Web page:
documents of the data. Create spreadsheets to collect and segment the data into logical tables (Most ERP systems will have a utility to upload data from a spreadsheet to their database). Review all data input: After the converted and manually collected data is entered into the ERP database, then it must be reviewed for accuracy and completeness. Data drives the business, so it is very important that the data is accurate. Data clean-up: Review and weed out unneeded information such as customers who havent purchased in a while or are no longer in business. Now is the time for improving data accuracy and re-establishing contact with inactive customers. 4.TRAINING AND TESTING Pre-test the database. Verify testing. Train the Trainer. Perform final testing. Pre-test the database: The project team should practice in the test database to confirm that all information is accurate and working correctly. Use a full week of real transaction data to push through the system to validate output. Run real life scenarios to test for data accuracy.Occurring simultaneously with testing, make sure all necessary interfaces are designed and integration issues are resolved to ensure the software works in concert with other systems. Verify testing; Make sure the actual test mirrors the Standard Operating Procedures outlined in step 2, and determine whether modifications need to made. Train the Trainer: It is less costly and very effective if you train the trainer. Assign project team members to run the in-house training. Set up user workstations for at least 2 days of training by functional area. Provide additional tools, such as cheat sheets and training documentation. Refresher training should also be provided as needed on an ongoing basis. Final Testing: The project team needs to perform a final test on the data and processes once training is complete and make any needed adjustments. You wont need to run parallel systems, if you have completed a thorough testing 5. GO LIVE AND EVALUATION Develop a final Go-Live Checklist. Evaluate the solution. Sample Final Go Live Countdown Checklist Sample Physical inventory process is complete.

Beginning balance entry procedures are developed for all modules. Any transition issues are addressed. Documents & modifications are tested thoroughly. Executives and departments heads are fully trained. Vendor is available for go-live day. Users will have assistance during their first live transactions. Evaluation: Develop a structured evaluation plan which ties back to the goals and objectives that were set in the planning stage. In addition, a post-implementation audit should be performed after the system has been up and running for the first week for reconciliation purposes and three to six months following to test whether or not the anticipated ROI and business benefits are being realized. Comparing actual numbers with previously established benchmarks will reveal if the software tool does what it is intended to do - add value to the business. It is important to periodically review the system's performance to maximize ROI.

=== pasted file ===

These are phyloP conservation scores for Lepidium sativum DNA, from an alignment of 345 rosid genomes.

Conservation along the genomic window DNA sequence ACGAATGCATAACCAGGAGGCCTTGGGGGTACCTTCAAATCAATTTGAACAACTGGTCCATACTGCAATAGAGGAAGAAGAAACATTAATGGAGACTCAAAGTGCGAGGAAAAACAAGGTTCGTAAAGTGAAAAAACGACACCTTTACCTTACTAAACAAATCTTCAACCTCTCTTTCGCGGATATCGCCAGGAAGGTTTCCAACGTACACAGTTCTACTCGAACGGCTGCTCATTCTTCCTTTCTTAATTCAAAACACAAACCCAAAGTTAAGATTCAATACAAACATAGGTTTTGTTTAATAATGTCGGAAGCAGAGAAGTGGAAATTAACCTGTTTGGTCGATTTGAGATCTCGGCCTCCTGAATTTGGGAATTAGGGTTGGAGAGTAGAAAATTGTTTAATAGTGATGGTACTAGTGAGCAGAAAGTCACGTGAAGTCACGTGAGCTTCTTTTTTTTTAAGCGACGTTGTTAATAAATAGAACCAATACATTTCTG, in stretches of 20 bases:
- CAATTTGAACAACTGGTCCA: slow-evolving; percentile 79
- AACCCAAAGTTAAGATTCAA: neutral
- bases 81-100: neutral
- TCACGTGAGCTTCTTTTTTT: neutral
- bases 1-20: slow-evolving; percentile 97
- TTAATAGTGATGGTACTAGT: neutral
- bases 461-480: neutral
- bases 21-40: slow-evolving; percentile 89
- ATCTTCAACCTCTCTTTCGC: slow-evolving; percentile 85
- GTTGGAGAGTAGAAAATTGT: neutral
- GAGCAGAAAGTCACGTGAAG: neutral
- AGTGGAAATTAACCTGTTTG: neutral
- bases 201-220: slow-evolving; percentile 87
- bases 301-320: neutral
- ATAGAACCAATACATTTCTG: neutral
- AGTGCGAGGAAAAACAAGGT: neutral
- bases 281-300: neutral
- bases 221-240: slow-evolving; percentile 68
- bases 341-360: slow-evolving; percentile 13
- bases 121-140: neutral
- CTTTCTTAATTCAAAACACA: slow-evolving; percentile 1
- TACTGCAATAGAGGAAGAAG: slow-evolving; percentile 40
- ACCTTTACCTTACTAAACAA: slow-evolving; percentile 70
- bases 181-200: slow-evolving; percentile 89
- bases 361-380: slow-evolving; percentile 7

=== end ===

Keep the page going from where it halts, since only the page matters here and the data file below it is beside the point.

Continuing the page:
Success story: The Earthgrain co. Earthgrains produces breads, cookie dough, pie crusts, and other bakery items in the United States and Europe. It sells its products under more than 100 store brands, managing more than 3,500 company-owned direct-store delivery routes. In 1995, Earthgrains' parent company, Anheuser-Busch Cos., spun off the ailing subsidiary. CIO Steve Brazile says the new company looked to IT for ways to improve its earnings, reduce administrative costs, and improve business partnering. This year, Earthgrains is completing an SAP ERP implementation, which began in 1995 as the first step in moving the company from a mainframe to a client-server networked environment. The company has just one SAP module implementation--human resources--left to install this year. The technology has pretty much paid for itself in overall business cost savings, says Brazile, explaining that Earthgrains put its 46 U.S. manufacturing plants under a centralized shared-services environment, eliminating redundant functions such as materials or production planning.After they have implented an ERP system Since then retailers don't have to worry about inventory management, Earthgrains sales personnel can bring products into a store 24 hours a day without having to go through the typical check-in process with a retailer's inventory manager. Salespeople use handheld computers to track shelf inventories. Now Earthgrains is expanding the service to 1,200 partner stores--about 1% of its total 120,000 U.S. customers.They were able to analyze customers profitability and eliminated 20% of the unprofitable product line.In the first year the divisions earning jumped by 70%

Unsuccess story of an ERP system: Harshey: Harshey is one of the leading chocolate manufacturing across the world.It has a large chunk of sales from Valentines day,Christmas, Haloween and other occasions- nearly about 40% of profit.It had a need for a logistic system to cater to these large number of seasonal requirements.Reliable product availability was required.The company was running on legacy system, and was facing Y2K problems..it decided to replace the system by ERP system.A $112 million was spent on ERP, CRM and forecasting.But due to squeezed deadlines,wrong timing, bigbang approach and unentered data everything of an ERP system went wrong. Consequently it had the 20% under budget until 2001. Reference: 1. www.datacor.com 2. http://panorama-consulting.com/sneak-peek-of-panoramas-2011-guide-to-erpvendors-and-systems/ 3. http://whatiserp.net/erp-basic-knowledge/enterprise-resource-planning/ 4.www.informationweek.com